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Land use intensification on the Canterbury Plains: What are the implications for water quality? Ken Taylor Environment Canterbury.

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Presentation on theme: "Land use intensification on the Canterbury Plains: What are the implications for water quality? Ken Taylor Environment Canterbury."— Presentation transcript:

1 Land use intensification on the Canterbury Plains: What are the implications for water quality? Ken Taylor Environment Canterbury

2 “The vast majority of studies on cause effect relationships…conclude that agriculture, as typically practiced in New Zealand, has a detrimental effect on water quality. These studies have shown that high levels of sediments, nutrients, and bacteria are generally found in waterways in agricultural areas, and water quality guidelines are often compromised, particularly where farming activity is intensive” NIWA report April 2002

3 Land use intensification contents Potential effects Indicators of change Groundwater quality –Nitrate contamination - state & trends Surface water quality –Nitrate loads to spring-fed streams –Phosphorus –Microbial contamination –Sedimentation –Habitat loss –Loss of flow Managing nutrient leaching to groundwater – ECan approach

4 Land use intensification - potential effects Groundwater –Leaching of nutrients and micro-organisms - impacts on drinking water quality and “down- stream” effects

5 Land use intensification - potential effects Surface waters –Nutrient loads to spring-fed streams Nitrate toxicity Excessive plant growth Coastal lagoons Marine waters –Microbial contamination Recreational water quality Drinking water supply –Sedimentation –Habitat change Natural character Wetland loss Loss of shading –Loss of flow Habitat loss Water quality effects

6 Land use intensification – what’s happening out there?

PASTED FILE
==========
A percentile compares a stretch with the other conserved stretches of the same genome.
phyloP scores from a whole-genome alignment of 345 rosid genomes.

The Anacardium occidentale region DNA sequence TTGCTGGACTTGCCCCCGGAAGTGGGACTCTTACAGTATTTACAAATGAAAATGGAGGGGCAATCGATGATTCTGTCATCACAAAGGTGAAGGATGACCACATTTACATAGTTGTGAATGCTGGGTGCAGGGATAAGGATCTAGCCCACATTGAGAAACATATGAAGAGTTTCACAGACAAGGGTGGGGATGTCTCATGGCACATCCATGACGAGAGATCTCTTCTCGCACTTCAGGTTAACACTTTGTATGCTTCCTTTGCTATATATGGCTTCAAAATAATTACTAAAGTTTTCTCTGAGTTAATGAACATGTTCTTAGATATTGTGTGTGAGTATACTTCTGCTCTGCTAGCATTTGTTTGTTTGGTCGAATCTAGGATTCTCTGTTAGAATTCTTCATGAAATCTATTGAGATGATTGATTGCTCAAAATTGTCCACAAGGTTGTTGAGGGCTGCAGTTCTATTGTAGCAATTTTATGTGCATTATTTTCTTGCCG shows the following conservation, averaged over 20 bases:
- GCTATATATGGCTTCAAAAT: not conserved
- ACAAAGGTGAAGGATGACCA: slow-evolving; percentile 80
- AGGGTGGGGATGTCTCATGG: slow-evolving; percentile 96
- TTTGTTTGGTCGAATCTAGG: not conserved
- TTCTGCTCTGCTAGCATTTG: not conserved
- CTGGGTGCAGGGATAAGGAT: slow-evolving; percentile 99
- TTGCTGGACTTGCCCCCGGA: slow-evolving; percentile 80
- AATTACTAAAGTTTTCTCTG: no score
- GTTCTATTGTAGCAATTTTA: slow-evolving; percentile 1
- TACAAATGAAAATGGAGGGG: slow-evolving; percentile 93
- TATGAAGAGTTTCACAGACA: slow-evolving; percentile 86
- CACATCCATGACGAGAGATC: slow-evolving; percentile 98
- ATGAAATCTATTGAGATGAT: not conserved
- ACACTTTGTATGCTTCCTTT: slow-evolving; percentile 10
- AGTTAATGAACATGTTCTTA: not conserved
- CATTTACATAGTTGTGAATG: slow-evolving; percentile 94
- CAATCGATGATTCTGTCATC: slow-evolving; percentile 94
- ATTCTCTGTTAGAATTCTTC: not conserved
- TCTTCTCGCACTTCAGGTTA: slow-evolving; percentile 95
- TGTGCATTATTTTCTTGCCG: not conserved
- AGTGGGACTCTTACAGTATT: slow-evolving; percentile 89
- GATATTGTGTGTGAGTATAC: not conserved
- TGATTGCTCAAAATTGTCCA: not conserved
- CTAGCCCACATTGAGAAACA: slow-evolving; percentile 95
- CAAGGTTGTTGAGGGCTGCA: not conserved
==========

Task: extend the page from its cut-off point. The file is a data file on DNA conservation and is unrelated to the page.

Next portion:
7 Indicators of land use intensification… Tonnes of urea applied to Canterbury farmland

8 Indicators of land use intensification… 1995

9 Indicators of land use intensification… 2005

10 Canterbury Groundwater 75% of the region in some form of agricultural production Agriculture is the largest user of gw (84%). est. 350,000 ha is irrigated Untreated groundwater principal source of drinking water for communities, dwellings, & businesses (13%)

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12 Schematic cross-section of the Canterbury Plains

13 Groundwater vulnerability

14 Canterbury Groundwater Deep unconfined aquifers & confined aquifers – water quality generally high Shallow unconfined aquifers & spring fed streams – water quality affected by human activities

15 What is the problem with nitrate? In groundwater –“universal” drinking water standard 11.3 mg NO 3 -N/L In surface water –Range of adverse effects Nitrate toxicity – ANZECC guidelines Excessive plant growth Coastal lagoons – e.g., Opihi Coastal waters

16 Coastal issues Increasing N loads to coastal waters  shift to ocean outfalls - community sewerage schemes e.g. Christchurch City, Waimakariri District, Timaru District - industrial discharges  rivers, coastal streams, springs – e.g. Ashburton Dist. - 2,500 tonnes N exported / yr under base flows, or 830 kg/km 2 – cf. Chesapeake Bay – 130 million tonnes N per yr, or 740 kg/km 2

17 What about phosphorus? Not a problem for groundwater Tends to move with sediment in surface water Most Canterbury streams P-limited What happens when P gets into surface water?

18 Sedimentation Is a consequence of the way land is managed –Intermittent inputs –Stock in or adjacent to streams –Drain-clearing Is a particular issue for streams that do not get flushed


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